- Trump's job approval rating drops six percentage points, to 43%
- Congress' approval rating reaches 30% for the first time in over a decade
- U.S. satisfaction with the direction of the country tumbles 12 points
WASHINGTON, D.C. -- As President Donald Trump works to contain the damage from the novel coronavirus outbreak in the U.S., the rally in support he enjoyed as the nation entered a virtual lockdown has faded. His job approval rating, now 43%, has slipped six percentage points since mid-March when he earned 49% approval, which tied his personal best.
These data are from an April 1-14 Gallup poll.
The six-point decline in the president's approval rating is the sharpest drop Gallup has recorded for the Trump presidency so far, largely because Trump's ratings have been highly stable and have yet to reach the historical average for presidents (back to 1945) of 53%.
However, his current 43% approval is still higher than most of the ratings he has received since he has been in the White House; his average rating since taking office is 40%. This year has been a relatively bright one for the president's standing -- averaging 46%, including three separate ratings of 49%.
The current health and economic crisis is undoubtedly the greatest challenge of his presidency so far -- and could imperil his standing in the final year of his first term as he seeks reelection.
Since the mid-March poll, Trump's job approval rating has fallen six points among Democrats (to 7%) and four points among independents (to 39%). Higher approval ratings among those groups helped fuel the short-lived rally in approval for Trump. Republicans' evaluations of Trump have been highly stable throughout 2020, and currently sit at 93% approval.
Congress' Approval Hits the 30% Mark for the First Time Since 2009
Congress may be enjoying a rally of its own, and one that may be persisting. Currently, 30% of Americans approve of the job Congress is doing, up from 22% in early March. Congressional members' bipartisan work that led to the recent $2 trillion stimulus package may have boosted Americans' ratings of the legislative branch to the 30% mark this month -- a feat not seen in more than a decade.
Congress' ratings ranged between 31% and 39% for most of 2009 when Barack Obama was enjoying his presidential honeymoon and working with Democratic majorities in both houses of Congress. In October 2009, it sank below 30% and remained below that level for the decade that followed -- including a record low of 9% in November 2013 after the federal government shutdown that fall.
Ratings of Congress have improved most among independents, from 21% in March to 33% now. Democrats' current approval rating of 29% is seven points higher than in March, while Republicans' 26% is up four points.
Satisfaction With the Direction of the U.S. Drops Precipitously
Thirty percent of Americans are satisfied with the way things are going in the U.S., marking a 12-point drop since the prior reading in early March.
A monthly drop this large has only been recorded twice in the past two decades:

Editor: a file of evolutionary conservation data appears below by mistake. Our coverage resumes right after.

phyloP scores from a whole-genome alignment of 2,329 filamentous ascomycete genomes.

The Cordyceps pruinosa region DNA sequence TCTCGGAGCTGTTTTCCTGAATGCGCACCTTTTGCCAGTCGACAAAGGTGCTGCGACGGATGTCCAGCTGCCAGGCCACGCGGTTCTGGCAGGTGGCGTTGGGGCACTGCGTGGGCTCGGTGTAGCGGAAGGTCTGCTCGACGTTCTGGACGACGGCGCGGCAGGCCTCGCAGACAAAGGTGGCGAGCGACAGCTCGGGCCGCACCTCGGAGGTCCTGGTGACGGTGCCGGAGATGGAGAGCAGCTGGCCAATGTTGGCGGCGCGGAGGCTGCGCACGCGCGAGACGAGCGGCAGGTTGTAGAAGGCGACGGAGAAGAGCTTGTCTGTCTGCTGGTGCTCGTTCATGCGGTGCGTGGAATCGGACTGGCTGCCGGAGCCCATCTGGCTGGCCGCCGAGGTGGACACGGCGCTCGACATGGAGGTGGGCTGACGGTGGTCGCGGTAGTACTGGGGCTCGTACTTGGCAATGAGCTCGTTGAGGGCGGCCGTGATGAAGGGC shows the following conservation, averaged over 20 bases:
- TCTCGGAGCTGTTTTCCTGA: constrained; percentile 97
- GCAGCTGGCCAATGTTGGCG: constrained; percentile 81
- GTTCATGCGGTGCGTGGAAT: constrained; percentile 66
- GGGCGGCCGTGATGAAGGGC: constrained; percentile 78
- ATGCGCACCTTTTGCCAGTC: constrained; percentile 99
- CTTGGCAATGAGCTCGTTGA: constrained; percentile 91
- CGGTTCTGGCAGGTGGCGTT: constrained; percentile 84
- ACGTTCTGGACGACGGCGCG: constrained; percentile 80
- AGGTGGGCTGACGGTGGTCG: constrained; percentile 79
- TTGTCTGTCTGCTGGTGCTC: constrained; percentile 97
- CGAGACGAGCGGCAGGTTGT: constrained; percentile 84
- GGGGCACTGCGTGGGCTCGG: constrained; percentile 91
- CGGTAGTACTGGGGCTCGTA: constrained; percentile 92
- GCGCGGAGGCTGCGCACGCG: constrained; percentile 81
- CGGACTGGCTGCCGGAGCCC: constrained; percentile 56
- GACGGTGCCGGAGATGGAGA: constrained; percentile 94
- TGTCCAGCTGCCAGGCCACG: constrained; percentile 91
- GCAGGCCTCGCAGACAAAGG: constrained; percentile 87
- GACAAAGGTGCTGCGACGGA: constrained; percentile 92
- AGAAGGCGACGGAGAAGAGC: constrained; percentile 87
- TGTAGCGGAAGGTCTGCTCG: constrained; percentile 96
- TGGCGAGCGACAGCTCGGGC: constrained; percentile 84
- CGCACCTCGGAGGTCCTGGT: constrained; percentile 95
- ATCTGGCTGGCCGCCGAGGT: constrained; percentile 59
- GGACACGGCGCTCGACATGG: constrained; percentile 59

- in October 2008, days after the U.S. stock market crashed and the House rejected the Bush administration's initial attempt at financial rescue legislation
- in July 2016, after a string of mass shootings -- including one at an Orlando nightclub in June, which was, at the time, the deadliest in U.S. history -- and multiple shootings of black men by white police officers, followed by retaliatory mass shootings of Dallas police officers in early July
Satisfaction has dropped 17 points since March among Republicans (to 60%) and 14 points among independents (to 24%). Democrats' satisfaction level was already low -- 10% -- and is unchanged.
The COVID-19 pandemic has strained the U.S. and its institutions in unprecedented ways, creating great challenges for leaders. It's unsurprising that fewer Americans are satisfied with the way things are going than was the case a month ago.
Americans' ratings of Trump's performance improved in mid-March, when the novel coronavirus threat demanded federal efforts to contain the spread. Trump addressed the nation on the threat on March 11, and a few days later recommended that Americans follow stay-at-home measures already in place in several states. But one month is a long time for Americans in quarantine, and the dip in the president's ratings may be equally reflective of their assessment of his performance and an overall souring mood as the unemployment rate and death toll both continue to climb.
Meanwhile, a brief moment of bipartisanship has given Congress a slightly better public image. Members of Congress elected within the past 10 years have never served at a time when the legislative body received such high approval. Compared with other U.S. institutions' ratings, 30% might not seem impressive -- but for the U.S. legislative branch, it's a notable figure in a decades-long trend.
Explore President Trump's approval ratings and compare them with those of past presidents in the Gallup Presidential Job Approval Center.
Learn more about how the Gallup Poll Social Series works.